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String Sextet No. 1

Composer: Brahms Johannes

Instruments: Violin Viola Cello

Tags: Sextet


Download free scores:

Complete Score PDF 19 MBComplete Score (monochrome) PDF 8 MB
1. Allegro ma non troppo PDF 53 MB2. Andante ma moderato PDF 22 MB3. Scherzo. Allegro molto PDF 13 MB4. Rondo. Poco Allegretto e grazioso PDF 51 MB
Complete Score (scan) PDF 7 MBTitle Pages (scan) PDF 0 MB

Parts for:




Piano (Theodor Kirchner) Bassoon(2) + Clarinet(2) + French horn(2) + Oboe(2) (Patterson, Robert G.) Piano (Robert Keller) Piano four hands (Unknown) Piano four hands (Unknown) Recorder(11) (Jaap Wiebes)
The String Sextet No. 1 in B♭ major, Op. 18, was composed in 1860 by Johannes Brahms and premiered in Hanover by an ensemble led by Joseph Joachim. It was published in 1862 by the firm of Fritz Simrock.
The sextet is scored for two violins, two violas, and two cellos.
The sextet has four movements:
The outlines of the main themes of the first movement and finale are similar (the first four notes of the cello theme of the first movement are almost identical with those of notes two to five of the finale, and there are other similarities more easily heard).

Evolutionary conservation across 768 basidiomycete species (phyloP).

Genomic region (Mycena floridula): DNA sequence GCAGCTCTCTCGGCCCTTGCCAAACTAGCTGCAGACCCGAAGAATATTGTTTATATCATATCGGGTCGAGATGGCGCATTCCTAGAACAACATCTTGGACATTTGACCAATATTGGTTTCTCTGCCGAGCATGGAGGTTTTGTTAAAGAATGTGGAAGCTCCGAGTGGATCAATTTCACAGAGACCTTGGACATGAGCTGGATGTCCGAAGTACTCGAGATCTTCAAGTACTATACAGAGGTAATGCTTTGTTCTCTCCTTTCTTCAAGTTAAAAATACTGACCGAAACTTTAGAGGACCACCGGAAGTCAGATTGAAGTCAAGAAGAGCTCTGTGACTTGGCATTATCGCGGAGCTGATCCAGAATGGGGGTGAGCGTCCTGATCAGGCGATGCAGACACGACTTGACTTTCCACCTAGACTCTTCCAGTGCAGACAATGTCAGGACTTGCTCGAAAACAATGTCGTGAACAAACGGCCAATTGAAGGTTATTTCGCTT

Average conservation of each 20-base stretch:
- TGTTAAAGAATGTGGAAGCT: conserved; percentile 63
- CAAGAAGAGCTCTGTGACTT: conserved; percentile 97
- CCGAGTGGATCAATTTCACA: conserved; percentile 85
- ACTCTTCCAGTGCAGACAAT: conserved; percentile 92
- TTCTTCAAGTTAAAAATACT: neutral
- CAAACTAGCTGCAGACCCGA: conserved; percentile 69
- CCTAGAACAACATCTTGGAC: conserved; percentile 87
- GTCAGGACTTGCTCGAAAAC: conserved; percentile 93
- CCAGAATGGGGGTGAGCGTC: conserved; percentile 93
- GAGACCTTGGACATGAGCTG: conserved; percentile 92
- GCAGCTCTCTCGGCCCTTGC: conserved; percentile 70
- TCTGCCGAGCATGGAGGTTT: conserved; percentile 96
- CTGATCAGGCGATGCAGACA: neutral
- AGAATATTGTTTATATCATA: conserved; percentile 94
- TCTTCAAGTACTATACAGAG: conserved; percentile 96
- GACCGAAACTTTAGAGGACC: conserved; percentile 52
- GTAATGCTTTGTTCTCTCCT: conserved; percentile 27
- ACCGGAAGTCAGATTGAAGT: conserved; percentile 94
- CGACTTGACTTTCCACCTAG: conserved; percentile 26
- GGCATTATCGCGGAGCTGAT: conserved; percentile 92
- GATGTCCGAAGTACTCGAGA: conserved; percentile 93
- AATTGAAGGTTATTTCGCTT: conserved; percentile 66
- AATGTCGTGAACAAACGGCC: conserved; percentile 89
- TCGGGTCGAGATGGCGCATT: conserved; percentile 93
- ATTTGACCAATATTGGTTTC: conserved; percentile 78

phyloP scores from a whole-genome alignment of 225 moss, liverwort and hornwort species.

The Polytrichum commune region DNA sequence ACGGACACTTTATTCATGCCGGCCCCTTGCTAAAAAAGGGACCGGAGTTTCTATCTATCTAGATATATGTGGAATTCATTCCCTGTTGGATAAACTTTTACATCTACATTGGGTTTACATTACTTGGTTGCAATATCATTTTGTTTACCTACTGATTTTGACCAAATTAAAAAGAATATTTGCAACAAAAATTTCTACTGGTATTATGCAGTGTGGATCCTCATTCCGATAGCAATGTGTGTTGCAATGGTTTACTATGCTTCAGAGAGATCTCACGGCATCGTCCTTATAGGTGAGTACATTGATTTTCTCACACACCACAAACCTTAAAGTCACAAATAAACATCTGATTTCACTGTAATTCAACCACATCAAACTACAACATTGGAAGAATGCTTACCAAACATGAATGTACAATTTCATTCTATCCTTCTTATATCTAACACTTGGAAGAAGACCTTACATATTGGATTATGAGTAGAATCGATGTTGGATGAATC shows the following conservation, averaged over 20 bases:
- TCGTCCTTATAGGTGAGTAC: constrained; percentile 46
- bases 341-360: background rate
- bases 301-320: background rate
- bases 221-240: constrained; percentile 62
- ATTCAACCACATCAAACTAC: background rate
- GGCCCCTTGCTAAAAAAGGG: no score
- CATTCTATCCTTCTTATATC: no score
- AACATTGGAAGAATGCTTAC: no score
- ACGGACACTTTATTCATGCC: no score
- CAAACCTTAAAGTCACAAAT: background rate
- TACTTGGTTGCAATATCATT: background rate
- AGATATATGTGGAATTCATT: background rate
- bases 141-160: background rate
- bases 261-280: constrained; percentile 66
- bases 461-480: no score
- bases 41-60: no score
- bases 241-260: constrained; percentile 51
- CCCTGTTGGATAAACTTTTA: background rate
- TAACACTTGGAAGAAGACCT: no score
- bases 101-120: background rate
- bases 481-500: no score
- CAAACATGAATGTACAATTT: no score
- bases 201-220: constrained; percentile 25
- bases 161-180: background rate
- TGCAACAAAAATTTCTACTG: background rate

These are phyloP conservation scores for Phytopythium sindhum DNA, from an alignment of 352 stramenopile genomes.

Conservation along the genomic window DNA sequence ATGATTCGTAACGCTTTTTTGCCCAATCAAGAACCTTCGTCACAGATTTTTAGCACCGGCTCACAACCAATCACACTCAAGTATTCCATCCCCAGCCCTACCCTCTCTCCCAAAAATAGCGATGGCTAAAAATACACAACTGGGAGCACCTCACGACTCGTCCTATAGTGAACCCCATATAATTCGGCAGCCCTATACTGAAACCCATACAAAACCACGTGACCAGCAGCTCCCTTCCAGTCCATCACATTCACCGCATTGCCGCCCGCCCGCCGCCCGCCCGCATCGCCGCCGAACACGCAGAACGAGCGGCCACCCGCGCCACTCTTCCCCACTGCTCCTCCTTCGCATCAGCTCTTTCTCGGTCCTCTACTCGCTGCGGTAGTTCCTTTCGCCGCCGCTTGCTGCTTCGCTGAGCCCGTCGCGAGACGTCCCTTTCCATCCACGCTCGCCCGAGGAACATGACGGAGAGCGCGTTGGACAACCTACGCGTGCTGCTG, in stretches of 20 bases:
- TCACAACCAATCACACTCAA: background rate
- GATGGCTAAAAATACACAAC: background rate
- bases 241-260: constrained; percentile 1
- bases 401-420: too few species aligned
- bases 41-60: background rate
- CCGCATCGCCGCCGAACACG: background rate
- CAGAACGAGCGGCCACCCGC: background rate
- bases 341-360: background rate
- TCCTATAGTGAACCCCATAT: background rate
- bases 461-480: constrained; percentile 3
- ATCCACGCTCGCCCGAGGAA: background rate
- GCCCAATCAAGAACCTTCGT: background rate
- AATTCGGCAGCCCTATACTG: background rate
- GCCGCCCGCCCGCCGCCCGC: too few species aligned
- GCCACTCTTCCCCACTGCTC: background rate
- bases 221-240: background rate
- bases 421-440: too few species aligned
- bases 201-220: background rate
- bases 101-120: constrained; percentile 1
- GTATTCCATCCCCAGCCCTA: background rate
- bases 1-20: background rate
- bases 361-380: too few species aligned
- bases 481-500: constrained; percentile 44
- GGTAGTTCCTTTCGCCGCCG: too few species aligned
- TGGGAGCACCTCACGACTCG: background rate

In the same year of its composition, Brahms transcribed the second movement for solo piano, dedicating the arrangement to Clara Schumann.
There are earlier string sextets by Luigi Boccherini (two sets of six each). However, between Boccherini and Brahms, very few for string instruments without piano seem to have been written or published, whereas within the decades following Brahms's two examples, a number of composers, including Antonín Dvořák, Peter Ilyich Tchaikovsky, Joachim Raff, Max Reger, Arnold Schoenberg, and Erich Wolfgang Korngold, all wrote string sextets.
Those few examples of such sextets that appeared between the Boccherini and the Brahms include a sextuor a deux violins, deux violes, violoncelle & basse from the 1780s (still later than the 1776 or so of Boccherini's Op. 23) by Ignaz Pleyel, Ignacy Feliks Dobrzyński's Op. 39 in E♭ (with double-bass, and published in 1848), Louis Spohr's sextet in C major (Op. 140) of 1848, and the sextet in D minor (with double bass) by Aloys Schmitt of 1852 (one other possible exception is the sextet of Ferdinand David – published in 1861 and possibly performed in 1860.)
This sextet was used as soundtrack by French director Louis Malle in the movie "The Lovers" ("Les Amants", 1958). The sextet's second movement is featured in the Star Trek: The Next Generation episode "Sarek". The second movement is also featured in "The Day of the Dead", an episode of Inspector Morse, and in the 2001 French-Austrian film The Piano Teacher.